Gosselin’s has a new owner, but Bangor-area residents can rest assured the longtime bakery’s doughnuts are not going anywhere.
Christopher Worden, who opened Fat Panda Boba Tea & Market in late 2021, took over as the bakery’s new owner Sept. 1. He bought it from previous owners Yvette and Bruce Stewart, who decided to retire after years of running the business, Worden said.
Yvette Stewart’s grandparents opened the bakery in 1945, she told the Bangor Daily News in 2014. Her parents took over in 1970, then later she ran it with her husband and two brothers. In 2014, Gosselin’s 2 opened in Brewer.
New ownership of the well-known Bangor business has brought questions from patrons about whether the highly sought-after doughnuts will remain affordable and delicious, Worden said. While Gosselin’s at 334 Harlow St. will see renovations starting in October along with expanded hours and offerings, everything else customers love will remain, he said.
“People love doughnuts,” he said. “We don’t sell anything controversial. This is a local business that has quietly made people happy for 78 years.”
Worden, a Brewer native, left Maine for college and later worked as an investment banker in New York and China. He moved back to the United States in December 2019 and had a child, Siobhan, in May 2020.
Worden’s financial background is partially what drew him to the business, particularly its wholesale side, which is booming, he said. Bob, the lead baker at Gosselin’s for nearly 30 years, whips up 3,000-6,000 doughnuts a day, six days a week, which are then delivered to clients. Most of this work happens between 6 p.m. and 1 a.m.
The bakery has more than 100 wholesale accounts, and some order as many as four dozen doughnuts five days a week, Worden said. Clients include Tozier’s, Tradewinds and Northern Light Health.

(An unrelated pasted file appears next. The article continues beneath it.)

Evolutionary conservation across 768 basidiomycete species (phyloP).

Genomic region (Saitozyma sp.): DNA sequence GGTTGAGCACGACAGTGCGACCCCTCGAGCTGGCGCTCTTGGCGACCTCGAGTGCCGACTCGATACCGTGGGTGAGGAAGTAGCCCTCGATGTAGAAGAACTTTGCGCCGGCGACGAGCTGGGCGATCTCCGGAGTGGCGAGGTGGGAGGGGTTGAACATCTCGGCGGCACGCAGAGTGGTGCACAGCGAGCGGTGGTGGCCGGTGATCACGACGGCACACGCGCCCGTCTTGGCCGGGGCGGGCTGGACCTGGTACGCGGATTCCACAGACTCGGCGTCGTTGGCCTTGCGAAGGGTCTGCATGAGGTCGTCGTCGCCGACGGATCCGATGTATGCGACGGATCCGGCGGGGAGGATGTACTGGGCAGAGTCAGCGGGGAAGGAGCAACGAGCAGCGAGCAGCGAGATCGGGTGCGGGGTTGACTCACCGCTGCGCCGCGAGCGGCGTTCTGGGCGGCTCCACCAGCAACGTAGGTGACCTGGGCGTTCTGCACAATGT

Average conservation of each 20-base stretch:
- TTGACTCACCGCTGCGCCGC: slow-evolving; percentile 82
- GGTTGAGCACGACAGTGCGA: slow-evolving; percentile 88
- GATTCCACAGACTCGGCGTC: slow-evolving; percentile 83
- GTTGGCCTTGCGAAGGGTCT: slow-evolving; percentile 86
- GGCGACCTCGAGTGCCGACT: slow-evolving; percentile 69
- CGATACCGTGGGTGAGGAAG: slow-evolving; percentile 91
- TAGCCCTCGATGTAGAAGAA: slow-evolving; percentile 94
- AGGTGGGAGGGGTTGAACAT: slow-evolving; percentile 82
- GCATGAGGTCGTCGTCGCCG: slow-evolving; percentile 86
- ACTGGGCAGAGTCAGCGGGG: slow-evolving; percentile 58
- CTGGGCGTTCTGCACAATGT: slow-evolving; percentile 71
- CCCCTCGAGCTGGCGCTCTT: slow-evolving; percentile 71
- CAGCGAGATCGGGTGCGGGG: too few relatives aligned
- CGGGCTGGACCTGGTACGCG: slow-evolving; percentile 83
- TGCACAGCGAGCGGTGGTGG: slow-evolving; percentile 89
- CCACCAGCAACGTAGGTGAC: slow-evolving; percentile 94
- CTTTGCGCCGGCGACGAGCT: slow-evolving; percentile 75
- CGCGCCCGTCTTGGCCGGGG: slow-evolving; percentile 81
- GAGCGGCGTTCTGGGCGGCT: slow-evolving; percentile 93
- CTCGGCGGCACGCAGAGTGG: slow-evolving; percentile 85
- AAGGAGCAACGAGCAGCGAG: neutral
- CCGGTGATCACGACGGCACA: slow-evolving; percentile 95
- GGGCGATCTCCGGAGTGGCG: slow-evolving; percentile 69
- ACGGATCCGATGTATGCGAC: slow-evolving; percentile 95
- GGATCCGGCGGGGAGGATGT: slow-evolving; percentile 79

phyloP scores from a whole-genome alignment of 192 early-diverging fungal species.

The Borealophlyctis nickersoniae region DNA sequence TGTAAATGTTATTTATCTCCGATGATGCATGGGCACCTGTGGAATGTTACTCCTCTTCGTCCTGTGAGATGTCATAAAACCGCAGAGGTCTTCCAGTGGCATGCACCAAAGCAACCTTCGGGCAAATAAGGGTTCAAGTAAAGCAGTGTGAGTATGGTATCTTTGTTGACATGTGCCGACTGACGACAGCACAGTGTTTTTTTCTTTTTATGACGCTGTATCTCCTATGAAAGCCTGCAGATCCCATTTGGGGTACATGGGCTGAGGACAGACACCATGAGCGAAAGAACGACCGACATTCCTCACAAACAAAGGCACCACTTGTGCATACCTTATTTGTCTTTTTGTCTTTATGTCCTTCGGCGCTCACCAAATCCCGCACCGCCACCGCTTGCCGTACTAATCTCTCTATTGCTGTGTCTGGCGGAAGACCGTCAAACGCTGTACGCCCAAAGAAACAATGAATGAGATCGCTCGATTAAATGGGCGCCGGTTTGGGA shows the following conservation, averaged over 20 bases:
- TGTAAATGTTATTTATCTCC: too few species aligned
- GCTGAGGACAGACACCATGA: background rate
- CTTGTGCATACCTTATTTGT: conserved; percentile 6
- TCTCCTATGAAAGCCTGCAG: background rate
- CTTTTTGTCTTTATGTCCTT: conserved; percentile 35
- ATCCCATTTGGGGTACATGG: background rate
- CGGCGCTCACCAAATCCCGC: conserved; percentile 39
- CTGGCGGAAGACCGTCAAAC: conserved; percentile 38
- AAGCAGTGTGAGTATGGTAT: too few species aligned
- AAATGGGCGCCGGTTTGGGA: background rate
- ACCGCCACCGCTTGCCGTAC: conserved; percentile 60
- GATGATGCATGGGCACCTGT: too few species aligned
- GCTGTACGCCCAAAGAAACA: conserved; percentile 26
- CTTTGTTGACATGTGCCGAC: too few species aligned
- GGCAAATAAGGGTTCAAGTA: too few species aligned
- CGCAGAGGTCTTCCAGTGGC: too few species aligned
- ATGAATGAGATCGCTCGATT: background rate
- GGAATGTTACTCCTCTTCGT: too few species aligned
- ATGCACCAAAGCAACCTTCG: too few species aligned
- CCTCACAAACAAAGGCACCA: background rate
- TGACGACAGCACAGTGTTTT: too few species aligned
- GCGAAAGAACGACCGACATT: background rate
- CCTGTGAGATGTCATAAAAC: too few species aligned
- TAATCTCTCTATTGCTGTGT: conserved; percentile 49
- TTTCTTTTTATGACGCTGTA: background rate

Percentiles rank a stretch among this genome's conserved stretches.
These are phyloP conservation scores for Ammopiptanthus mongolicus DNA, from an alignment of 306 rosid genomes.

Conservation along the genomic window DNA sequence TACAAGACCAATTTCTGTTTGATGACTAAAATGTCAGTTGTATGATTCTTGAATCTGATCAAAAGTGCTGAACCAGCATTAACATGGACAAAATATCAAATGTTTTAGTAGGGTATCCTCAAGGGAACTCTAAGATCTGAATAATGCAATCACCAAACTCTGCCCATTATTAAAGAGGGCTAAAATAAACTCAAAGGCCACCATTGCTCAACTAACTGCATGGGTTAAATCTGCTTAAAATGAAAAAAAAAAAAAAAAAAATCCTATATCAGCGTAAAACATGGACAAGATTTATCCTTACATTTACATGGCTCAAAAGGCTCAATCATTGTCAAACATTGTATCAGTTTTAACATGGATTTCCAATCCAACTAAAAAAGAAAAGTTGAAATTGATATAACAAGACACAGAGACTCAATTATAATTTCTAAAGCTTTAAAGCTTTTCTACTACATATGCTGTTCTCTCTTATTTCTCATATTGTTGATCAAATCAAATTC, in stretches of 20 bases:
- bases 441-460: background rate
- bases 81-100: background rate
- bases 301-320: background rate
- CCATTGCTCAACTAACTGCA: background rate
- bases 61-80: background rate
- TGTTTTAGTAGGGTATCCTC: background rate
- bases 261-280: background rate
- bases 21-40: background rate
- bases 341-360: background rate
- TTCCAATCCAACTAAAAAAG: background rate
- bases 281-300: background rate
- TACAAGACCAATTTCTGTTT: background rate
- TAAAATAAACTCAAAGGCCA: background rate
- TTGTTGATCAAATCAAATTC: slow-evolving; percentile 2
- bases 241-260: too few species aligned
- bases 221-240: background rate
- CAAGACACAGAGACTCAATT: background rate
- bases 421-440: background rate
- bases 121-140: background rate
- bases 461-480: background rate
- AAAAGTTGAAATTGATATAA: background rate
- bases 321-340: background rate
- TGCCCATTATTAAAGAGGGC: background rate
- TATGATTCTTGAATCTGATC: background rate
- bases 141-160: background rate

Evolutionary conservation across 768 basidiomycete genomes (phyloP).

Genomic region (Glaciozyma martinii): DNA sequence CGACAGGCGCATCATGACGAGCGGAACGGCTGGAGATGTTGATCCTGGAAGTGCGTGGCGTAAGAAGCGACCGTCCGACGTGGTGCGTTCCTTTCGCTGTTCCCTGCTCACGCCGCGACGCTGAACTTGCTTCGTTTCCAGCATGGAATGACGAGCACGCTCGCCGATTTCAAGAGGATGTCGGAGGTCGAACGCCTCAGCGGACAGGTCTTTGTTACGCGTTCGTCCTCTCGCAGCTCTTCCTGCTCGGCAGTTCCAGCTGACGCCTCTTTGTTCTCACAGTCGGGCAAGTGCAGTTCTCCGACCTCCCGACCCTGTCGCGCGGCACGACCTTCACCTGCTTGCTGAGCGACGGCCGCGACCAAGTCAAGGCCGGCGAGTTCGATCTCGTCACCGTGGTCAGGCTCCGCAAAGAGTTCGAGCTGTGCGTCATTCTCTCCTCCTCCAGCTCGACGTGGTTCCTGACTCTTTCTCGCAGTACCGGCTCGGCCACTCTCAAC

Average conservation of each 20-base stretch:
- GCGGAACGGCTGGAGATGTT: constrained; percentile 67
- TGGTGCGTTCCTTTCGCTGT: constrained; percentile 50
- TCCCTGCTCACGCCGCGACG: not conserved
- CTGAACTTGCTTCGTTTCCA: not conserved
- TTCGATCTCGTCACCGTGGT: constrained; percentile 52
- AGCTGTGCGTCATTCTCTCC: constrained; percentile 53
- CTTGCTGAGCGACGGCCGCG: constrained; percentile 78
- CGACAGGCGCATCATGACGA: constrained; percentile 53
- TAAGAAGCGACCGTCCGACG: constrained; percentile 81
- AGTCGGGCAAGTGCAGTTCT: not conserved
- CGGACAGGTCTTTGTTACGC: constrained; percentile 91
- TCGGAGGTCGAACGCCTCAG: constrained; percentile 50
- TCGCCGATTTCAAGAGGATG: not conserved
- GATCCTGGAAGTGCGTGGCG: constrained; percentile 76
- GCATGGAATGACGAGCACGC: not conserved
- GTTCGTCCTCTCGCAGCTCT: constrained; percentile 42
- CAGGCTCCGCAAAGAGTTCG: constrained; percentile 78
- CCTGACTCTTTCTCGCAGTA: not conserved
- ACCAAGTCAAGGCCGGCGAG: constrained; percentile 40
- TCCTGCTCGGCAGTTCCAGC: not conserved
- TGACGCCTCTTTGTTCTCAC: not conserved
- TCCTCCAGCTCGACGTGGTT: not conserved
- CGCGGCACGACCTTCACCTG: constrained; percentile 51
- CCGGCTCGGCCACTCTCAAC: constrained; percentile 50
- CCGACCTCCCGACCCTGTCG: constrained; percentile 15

He intends to grow this part of the business as well as expand hours and offerings at the bakery, which will happen gradually as he hires more employees. Starting next week, Gosselin’s will be open from 6 a.m. to 2 p.m., which is two hours longer than usual.
By January 2024, patrons can expect the bakery to be open even longer. It will introduce bagels and more pastries made in-house, plus coffee from three different roasting companies — Carrabassett Coffee Company and Farm House Coffee Roasters in Maine and Stumptown Coffee Roasters in Portland, Oregon.
Worden did not take over the Brewer location, which will no longer be part of the business, he said.
The biggest change to Gosselin’s will be cosmetic. Real estate company Epstein Commercial, which owns the building, is bringing the space up to code, including a new HVAC system, ceiling, LED lights, revamped electric and plumbing and resurfacing the floor, Worden said.
He has ordered new kitchen equipment to replace old pieces like a mixer from the 1970s, he said. Bakers will soon have a new fryer, refrigeration, baking cases and other essentials. Credit and debit cards are also now accepted for payment, whereas customers could only pay with cash before.
When all the improvements are complete, it will be a “six-figure investment,” he said. After years of neglect, the bakery will become a clean, comfortable space for customers to sit down and enjoy a sweet treat and cup of coffee, he said.
When Worden was a child growing up in Brewer, he lived in the same neighborhood as the Stewarts. He looked after their cat when they were away, and he delivered Bangor Daily News papers to them as a middle-schooler, he said.
He had not seen the couple for many years while living abroad, but more recently, “I kept hounding them to talk to me first if they were going to retire,” he said. The changing of hands has been unfolding for 11 months.
“I want this to stay in my family for another 80 years,” he said.
Correction: A previous version of this story contained incorrect information about Christopher Worden’s family.